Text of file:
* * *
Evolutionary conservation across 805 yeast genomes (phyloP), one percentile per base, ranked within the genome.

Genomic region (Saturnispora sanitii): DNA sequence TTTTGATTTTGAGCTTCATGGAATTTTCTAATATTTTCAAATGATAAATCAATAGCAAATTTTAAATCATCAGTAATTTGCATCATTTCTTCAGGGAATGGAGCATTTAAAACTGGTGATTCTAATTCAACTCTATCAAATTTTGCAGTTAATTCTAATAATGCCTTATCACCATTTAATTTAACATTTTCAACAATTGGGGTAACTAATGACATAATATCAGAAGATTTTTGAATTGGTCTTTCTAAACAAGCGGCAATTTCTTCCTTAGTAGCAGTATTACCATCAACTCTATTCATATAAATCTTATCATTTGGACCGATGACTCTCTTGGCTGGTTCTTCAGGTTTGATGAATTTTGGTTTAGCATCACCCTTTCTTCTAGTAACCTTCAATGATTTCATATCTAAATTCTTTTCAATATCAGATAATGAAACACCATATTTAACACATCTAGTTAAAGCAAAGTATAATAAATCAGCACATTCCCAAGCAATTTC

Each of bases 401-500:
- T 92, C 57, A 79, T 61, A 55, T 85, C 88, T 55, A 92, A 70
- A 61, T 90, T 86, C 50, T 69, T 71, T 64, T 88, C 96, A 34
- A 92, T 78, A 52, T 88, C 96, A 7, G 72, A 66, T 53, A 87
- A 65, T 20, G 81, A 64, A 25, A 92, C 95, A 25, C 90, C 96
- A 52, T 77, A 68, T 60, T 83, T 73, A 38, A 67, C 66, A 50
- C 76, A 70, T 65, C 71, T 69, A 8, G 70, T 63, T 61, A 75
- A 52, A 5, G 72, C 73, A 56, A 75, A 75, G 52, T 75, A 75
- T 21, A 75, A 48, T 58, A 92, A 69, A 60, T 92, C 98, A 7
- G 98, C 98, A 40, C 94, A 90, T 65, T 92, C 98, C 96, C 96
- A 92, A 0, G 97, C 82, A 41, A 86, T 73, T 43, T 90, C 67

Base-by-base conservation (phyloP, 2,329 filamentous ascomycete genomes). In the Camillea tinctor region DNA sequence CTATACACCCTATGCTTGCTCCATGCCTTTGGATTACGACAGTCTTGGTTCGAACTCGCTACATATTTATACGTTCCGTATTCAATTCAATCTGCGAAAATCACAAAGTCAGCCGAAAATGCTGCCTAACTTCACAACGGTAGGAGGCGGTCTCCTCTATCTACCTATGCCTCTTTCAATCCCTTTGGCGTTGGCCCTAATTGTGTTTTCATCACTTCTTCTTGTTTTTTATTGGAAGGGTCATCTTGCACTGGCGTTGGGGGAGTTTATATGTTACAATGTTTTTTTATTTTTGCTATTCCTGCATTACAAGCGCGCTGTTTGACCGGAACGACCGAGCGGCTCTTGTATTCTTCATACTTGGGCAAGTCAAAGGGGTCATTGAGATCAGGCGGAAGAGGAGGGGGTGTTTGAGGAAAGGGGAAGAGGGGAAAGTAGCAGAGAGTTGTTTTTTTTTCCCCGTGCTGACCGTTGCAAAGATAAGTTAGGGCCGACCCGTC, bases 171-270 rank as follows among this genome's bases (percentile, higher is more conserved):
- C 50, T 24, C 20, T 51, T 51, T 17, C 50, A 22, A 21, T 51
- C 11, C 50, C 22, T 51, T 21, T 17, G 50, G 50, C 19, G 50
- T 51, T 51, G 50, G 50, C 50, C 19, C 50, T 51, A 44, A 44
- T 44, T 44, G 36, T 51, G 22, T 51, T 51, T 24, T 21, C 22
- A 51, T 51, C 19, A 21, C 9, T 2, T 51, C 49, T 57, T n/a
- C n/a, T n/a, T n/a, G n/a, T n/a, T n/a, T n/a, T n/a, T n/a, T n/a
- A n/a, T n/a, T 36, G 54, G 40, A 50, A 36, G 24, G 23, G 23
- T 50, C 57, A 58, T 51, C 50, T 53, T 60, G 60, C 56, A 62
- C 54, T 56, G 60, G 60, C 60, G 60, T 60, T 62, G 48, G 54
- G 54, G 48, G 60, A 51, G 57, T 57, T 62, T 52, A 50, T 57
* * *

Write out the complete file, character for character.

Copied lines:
Evolutionary conservation across 805 yeast genomes (phyloP), one percentile per base, ranked within the genome.

Genomic region (Saturnispora sanitii): DNA sequence TTTTGATTTTGAGCTTCATGGAATTTTCTAATATTTTCAAATGATAAATCAATAGCAAATTTTAAATCATCAGTAATTTGCATCATTTCTTCAGGGAATGGAGCATTTAAAACTGGTGATTCTAATTCAACTCTATCAAATTTTGCAGTTAATTCTAATAATGCCTTATCACCATTTAATTTAACATTTTCAACAATTGGGGTAACTAATGACATAATATCAGAAGATTTTTGAATTGGTCTTTCTAAACAAGCGGCAATTTCTTCCTTAGTAGCAGTATTACCATCAACTCTATTCATATAAATCTTATCATTTGGACCGATGACTCTCTTGGCTGGTTCTTCAGGTTTGATGAATTTTGGTTTAGCATCACCCTTTCTTCTAGTAACCTTCAATGATTTCATATCTAAATTCTTTTCAATATCAGATAATGAAACACCATATTTAACACATCTAGTTAAAGCAAAGTATAATAAATCAGCACATTCCCAAGCAATTTC

Each of bases 401-500:
- T 92, C 57, A 79, T 61, A 55, T 85, C 88, T 55, A 92, A 70
- A 61, T 90, T 86, C 50, T 69, T 71, T 64, T 88, C 96, A 34
- A 92, T 78, A 52, T 88, C 96, A 7, G 72, A 66, T 53, A 87
- A 65, T 20, G 81, A 64, A 25, A 92, C 95, A 25, C 90, C 96
- A 52, T 77, A 68, T 60, T 83, T 73, A 38, A 67, C 66, A 50
- C 76, A 70, T 65, C 71, T 69, A 8, G 70, T 63, T 61, A 75
- A 52, A 5, G 72, C 73, A 56, A 75, A 75, G 52, T 75, A 75
- T 21, A 75, A 48, T 58, A 92, A 69, A 60, T 92, C 98, A 7
- G 98, C 98, A 40, C 94, A 90, T 65, T 92, C 98, C 96, C 96
- A 92, A 0, G 97, C 82, A 41, A 86, T 73, T 43, T 90, C 67

Base-by-base conservation (phyloP, 2,329 filamentous ascomycete genomes). In the Camillea tinctor region DNA sequence CTATACACCCTATGCTTGCTCCATGCCTTTGGATTACGACAGTCTTGGTTCGAACTCGCTACATATTTATACGTTCCGTATTCAATTCAATCTGCGAAAATCACAAAGTCAGCCGAAAATGCTGCCTAACTTCACAACGGTAGGAGGCGGTCTCCTCTATCTACCTATGCCTCTTTCAATCCCTTTGGCGTTGGCCCTAATTGTGTTTTCATCACTTCTTCTTGTTTTTTATTGGAAGGGTCATCTTGCACTGGCGTTGGGGGAGTTTATATGTTACAATGTTTTTTTATTTTTGCTATTCCTGCATTACAAGCGCGCTGTTTGACCGGAACGACCGAGCGGCTCTTGTATTCTTCATACTTGGGCAAGTCAAAGGGGTCATTGAGATCAGGCGGAAGAGGAGGGGGTGTTTGAGGAAAGGGGAAGAGGGGAAAGTAGCAGAGAGTTGTTTTTTTTTCCCCGTGCTGACCGTTGCAAAGATAAGTTAGGGCCGACCCGTC, bases 171-270 rank as follows among this genome's bases (percentile, higher is more conserved):
- C 50, T 24, C 20, T 51, T 51, T 17, C 50, A 22, A 21, T 51
- C 11, C 50, C 22, T 51, T 21, T 17, G 50, G 50, C 19, G 50
- T 51, T 51, G 50, G 50, C 50, C 19, C 50, T 51, A 44, A 44
- T 44, T 44, G 36, T 51, G 22, T 51, T 51, T 24, T 21, C 22
- A 51, T 51, C 19, A 21, C 9, T 2, T 51, C 49, T 57, T n/a
- C n/a, T n/a, T n/a, G n/a, T n/a, T n/a, T n/a, T n/a, T n/a, T n/a
- A n/a, T n/a, T 36, G 54, G 40, A 50, A 36, G 24, G 23, G 23
- T 50, C 57, A 58, T 51, C 50, T 53, T 60, G 60, C 56, A 62
- C 54, T 56, G 60, G 60, C 60, G 60, T 60, T 62, G 48, G 54
- G 54, G 48, G 60, A 51, G 57, T 57, T 62, T 52, A 50, T 57